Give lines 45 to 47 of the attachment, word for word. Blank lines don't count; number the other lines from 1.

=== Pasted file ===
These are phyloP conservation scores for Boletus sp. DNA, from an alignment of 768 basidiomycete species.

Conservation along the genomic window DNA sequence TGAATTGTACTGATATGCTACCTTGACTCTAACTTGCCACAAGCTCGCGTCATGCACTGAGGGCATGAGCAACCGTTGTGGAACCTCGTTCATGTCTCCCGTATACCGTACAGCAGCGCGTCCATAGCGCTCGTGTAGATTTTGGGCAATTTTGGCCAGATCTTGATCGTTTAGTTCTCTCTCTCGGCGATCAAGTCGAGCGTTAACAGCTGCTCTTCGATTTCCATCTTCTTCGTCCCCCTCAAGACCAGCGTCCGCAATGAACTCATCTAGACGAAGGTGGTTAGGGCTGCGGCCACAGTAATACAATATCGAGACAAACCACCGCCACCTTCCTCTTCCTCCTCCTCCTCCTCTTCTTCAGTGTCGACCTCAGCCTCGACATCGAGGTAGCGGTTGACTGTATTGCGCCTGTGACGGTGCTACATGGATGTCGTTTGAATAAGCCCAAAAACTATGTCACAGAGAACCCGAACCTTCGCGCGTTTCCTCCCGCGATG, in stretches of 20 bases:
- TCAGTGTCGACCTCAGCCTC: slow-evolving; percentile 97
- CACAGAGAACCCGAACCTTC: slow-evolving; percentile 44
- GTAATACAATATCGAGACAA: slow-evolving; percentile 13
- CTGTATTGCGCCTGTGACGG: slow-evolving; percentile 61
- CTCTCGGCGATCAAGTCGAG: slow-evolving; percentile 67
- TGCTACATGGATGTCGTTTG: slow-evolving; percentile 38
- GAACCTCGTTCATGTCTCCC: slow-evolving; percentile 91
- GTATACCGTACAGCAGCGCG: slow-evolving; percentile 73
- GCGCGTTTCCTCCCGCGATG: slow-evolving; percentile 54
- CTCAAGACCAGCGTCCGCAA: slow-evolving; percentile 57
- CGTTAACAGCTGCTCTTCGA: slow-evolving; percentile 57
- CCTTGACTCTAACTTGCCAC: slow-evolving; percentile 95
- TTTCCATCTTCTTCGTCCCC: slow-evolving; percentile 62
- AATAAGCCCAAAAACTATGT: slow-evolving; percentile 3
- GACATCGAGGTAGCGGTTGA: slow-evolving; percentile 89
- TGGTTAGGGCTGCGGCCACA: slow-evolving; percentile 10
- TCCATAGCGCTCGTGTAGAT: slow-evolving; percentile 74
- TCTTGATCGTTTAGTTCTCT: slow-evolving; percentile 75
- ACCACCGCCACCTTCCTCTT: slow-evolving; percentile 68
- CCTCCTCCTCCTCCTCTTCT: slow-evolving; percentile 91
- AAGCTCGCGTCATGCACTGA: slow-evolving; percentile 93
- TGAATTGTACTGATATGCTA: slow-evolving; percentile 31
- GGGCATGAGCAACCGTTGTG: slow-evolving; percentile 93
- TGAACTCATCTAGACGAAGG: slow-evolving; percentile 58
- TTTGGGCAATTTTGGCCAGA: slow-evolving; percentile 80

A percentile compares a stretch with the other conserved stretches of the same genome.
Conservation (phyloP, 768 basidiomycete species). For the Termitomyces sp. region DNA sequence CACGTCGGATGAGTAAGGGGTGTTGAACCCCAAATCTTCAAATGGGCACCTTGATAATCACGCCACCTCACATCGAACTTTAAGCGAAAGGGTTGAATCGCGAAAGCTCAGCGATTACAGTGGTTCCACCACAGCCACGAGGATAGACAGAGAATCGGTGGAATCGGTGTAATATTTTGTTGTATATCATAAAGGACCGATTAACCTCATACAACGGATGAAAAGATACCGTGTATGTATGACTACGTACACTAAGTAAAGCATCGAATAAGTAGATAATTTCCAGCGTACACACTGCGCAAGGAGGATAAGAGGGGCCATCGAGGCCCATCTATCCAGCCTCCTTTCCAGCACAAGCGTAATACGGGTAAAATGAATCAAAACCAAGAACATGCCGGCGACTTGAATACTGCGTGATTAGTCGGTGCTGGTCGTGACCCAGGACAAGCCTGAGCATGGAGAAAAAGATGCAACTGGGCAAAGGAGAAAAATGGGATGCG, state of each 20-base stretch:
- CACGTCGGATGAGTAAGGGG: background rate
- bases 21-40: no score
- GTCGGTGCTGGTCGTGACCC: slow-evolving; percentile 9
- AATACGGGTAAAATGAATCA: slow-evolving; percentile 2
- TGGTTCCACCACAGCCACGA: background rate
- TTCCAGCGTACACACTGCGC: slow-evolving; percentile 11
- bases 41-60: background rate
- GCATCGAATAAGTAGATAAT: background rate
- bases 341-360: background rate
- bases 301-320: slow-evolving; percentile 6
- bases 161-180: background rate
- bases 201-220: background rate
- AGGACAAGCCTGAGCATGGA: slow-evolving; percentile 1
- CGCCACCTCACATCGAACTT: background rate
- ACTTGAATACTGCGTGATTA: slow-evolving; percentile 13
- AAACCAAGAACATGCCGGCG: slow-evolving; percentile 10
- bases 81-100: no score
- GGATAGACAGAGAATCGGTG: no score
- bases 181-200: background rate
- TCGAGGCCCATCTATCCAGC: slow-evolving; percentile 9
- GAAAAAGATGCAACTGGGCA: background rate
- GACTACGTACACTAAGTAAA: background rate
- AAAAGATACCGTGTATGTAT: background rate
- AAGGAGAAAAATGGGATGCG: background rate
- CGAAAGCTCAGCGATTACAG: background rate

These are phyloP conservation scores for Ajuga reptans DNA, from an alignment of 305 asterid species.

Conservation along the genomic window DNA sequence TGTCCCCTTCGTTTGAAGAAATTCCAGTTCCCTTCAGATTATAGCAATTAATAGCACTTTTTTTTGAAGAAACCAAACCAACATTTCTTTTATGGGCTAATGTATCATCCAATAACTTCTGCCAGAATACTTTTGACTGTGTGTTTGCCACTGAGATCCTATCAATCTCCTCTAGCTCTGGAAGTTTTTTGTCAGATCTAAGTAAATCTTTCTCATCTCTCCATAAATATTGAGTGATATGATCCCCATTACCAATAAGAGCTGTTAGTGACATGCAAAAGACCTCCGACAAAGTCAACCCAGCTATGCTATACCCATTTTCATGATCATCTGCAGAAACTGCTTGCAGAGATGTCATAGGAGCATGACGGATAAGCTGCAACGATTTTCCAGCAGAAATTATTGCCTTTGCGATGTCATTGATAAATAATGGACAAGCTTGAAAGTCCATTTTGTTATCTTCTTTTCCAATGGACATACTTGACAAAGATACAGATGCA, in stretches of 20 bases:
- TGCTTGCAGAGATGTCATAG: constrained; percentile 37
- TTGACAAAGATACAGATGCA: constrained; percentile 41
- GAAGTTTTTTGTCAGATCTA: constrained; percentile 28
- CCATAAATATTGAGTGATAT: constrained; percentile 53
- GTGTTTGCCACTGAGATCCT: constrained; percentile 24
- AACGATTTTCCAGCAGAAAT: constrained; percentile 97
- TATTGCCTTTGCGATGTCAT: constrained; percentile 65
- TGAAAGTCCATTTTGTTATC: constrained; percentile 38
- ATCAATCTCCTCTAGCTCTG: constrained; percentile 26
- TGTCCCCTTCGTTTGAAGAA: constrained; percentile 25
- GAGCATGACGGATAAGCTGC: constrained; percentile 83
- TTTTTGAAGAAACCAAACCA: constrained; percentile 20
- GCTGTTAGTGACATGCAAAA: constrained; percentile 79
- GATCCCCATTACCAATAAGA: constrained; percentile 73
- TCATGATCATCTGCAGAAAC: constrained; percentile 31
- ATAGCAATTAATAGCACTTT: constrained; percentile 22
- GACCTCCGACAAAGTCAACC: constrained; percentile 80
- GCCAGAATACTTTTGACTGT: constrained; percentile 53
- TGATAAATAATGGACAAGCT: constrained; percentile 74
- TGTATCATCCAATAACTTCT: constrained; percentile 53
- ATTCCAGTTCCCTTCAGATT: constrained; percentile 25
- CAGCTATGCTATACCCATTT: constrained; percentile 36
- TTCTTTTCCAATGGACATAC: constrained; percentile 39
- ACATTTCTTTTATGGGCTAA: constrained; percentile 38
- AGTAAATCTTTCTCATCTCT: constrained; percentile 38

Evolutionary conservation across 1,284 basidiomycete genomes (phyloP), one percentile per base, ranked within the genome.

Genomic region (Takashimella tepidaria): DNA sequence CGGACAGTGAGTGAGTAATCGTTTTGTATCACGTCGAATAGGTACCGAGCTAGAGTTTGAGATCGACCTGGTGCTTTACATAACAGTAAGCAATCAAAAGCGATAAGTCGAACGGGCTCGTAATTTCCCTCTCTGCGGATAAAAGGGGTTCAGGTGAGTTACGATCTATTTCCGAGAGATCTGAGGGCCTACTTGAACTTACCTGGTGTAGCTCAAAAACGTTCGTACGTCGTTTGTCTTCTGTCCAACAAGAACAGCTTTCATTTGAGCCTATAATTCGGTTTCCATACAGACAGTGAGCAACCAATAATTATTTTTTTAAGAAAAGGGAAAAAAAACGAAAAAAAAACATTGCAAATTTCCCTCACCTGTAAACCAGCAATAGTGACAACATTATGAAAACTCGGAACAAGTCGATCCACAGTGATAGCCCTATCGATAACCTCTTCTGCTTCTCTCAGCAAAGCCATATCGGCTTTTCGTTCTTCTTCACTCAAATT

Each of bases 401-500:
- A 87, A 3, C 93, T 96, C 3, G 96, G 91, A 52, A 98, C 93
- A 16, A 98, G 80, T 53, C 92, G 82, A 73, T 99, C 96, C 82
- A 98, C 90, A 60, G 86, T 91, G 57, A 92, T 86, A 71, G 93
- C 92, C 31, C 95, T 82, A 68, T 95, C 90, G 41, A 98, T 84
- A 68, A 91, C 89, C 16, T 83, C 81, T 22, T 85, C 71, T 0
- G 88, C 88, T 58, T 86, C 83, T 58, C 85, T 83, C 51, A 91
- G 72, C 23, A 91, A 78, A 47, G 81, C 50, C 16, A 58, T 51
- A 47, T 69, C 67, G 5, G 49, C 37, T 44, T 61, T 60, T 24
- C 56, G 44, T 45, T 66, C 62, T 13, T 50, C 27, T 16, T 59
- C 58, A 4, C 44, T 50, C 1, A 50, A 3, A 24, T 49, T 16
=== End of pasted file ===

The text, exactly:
- AAACCAAGAACATGCCGGCG: slow-evolving; percentile 10
- bases 81-100: no score
- GGATAGACAGAGAATCGGTG: no score